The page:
Squamous cell carcinoma (SCC) is the second most common skin cancer, the first being melanoma. It begins in the squamous cells of the body. These thin, flat cells are found in the tissue that forms the epidermis, or outmost layer of the skin, as well as the lining of hollow organs and of the respiratory and digestive tracts. About 90% of head and neck cancers* are squamous cell carcinomas (SCCs). SCC of the head and neck (HNSCC) is the sixth most common cancer worldwide, with 890,000 new cases and 450,000 deaths in 2018. The incidence of HNSCC continues to rise and is anticipated to increase by 30%, or 1.08 million new cases annually by 2030, according to Global Cancer Observatory (GLOBOCAN)). Currently only about half the patients with an HSNCC are still alive five years after their diagnosis. This is in part due to the fact that the majority of these patients consult at a late stage and already have cancer that has spread to their lymph nodes at the time they are diagnosed.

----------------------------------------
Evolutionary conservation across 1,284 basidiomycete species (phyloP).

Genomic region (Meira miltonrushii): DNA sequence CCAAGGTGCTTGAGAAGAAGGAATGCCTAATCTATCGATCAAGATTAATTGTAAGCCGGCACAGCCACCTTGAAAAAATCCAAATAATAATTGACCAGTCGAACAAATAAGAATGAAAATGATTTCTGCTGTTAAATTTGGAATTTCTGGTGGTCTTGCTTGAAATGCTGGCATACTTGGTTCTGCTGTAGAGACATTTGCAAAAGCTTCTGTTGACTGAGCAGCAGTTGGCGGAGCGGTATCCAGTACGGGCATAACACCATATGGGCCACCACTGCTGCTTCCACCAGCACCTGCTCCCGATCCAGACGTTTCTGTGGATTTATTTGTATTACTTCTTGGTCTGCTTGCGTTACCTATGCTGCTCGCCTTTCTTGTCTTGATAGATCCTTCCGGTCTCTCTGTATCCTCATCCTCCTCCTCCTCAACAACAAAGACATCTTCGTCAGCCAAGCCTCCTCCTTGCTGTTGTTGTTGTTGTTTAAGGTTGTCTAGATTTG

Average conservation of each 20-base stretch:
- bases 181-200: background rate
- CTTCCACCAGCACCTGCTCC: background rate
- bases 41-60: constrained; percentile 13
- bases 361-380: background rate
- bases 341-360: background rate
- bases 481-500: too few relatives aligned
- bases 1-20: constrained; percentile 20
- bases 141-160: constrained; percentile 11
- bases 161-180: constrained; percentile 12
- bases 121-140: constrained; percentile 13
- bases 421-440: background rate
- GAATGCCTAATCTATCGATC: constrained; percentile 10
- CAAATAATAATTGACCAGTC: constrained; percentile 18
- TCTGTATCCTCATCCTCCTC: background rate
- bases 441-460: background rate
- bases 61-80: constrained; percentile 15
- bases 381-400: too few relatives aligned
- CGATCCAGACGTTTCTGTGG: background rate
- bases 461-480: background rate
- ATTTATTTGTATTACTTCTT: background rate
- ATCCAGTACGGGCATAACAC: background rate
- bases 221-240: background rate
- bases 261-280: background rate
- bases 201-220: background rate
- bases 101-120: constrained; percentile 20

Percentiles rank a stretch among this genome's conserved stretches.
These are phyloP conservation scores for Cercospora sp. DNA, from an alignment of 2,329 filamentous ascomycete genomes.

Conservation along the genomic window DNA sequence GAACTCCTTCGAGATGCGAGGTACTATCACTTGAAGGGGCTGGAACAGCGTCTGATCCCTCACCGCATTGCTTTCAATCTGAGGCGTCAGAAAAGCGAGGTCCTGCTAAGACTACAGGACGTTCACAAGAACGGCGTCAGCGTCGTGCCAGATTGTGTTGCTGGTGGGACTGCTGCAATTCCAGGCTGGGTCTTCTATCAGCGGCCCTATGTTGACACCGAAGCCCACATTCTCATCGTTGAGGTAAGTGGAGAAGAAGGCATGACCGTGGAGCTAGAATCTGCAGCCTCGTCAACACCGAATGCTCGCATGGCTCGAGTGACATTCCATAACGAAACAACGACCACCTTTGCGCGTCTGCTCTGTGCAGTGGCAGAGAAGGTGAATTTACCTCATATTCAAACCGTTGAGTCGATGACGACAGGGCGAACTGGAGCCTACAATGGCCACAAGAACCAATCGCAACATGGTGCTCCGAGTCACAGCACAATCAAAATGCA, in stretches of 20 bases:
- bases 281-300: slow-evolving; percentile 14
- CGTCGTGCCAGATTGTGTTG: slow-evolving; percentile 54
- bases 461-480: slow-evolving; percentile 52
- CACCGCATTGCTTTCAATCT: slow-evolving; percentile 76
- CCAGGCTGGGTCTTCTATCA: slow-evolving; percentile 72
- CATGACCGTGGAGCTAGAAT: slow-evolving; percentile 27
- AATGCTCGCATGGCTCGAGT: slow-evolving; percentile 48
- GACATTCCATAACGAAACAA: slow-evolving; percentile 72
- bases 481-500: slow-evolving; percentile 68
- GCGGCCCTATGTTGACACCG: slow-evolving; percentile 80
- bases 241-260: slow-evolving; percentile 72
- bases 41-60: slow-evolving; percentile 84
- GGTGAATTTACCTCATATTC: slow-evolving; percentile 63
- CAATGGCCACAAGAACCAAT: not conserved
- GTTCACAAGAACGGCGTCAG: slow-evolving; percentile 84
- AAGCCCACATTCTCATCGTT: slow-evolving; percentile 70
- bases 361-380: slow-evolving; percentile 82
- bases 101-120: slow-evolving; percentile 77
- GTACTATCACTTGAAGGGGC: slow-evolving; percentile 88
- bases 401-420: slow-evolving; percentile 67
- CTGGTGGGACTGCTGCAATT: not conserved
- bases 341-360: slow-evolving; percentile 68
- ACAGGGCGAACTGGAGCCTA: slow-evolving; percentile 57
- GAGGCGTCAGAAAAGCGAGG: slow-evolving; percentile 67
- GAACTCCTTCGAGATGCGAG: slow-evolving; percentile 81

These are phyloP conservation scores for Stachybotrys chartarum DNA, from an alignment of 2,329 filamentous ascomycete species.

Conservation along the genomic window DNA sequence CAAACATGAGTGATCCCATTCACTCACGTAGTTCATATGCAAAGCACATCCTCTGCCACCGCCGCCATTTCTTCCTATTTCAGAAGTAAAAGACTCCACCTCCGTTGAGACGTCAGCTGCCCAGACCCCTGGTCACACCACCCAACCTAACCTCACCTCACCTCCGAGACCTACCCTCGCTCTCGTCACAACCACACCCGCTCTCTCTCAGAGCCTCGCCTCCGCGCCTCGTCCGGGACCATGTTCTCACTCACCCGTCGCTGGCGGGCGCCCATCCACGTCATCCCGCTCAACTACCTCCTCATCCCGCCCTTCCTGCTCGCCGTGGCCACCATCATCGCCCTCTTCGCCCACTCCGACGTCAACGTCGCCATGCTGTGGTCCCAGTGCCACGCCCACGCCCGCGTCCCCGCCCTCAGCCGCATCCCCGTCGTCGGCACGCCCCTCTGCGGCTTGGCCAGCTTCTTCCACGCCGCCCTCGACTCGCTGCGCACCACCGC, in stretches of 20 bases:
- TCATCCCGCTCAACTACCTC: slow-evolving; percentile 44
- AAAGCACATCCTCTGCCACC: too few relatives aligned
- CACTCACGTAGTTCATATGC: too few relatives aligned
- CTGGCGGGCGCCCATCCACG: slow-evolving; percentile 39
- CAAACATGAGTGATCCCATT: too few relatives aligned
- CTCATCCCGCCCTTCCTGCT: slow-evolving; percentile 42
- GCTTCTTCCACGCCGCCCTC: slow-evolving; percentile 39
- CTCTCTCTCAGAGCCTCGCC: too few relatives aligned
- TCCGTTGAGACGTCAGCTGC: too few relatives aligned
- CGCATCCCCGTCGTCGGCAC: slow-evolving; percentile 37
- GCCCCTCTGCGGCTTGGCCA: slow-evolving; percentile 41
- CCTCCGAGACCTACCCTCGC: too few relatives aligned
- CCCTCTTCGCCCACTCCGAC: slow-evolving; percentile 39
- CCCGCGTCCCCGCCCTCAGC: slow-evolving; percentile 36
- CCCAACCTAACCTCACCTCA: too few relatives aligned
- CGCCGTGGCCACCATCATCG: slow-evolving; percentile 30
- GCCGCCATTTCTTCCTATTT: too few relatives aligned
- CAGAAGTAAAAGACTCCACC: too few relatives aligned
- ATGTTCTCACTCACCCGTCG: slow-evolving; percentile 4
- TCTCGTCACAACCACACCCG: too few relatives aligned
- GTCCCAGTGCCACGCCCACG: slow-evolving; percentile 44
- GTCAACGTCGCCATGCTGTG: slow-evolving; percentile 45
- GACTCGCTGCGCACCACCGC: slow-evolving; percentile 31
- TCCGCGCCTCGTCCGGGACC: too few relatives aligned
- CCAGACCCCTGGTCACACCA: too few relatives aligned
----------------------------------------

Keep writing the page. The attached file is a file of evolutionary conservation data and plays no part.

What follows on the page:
* Head & Neck cancer: Term used to describe a number of different cancers that develop in or around the throat, larynx, nose, sinuses, and mouth.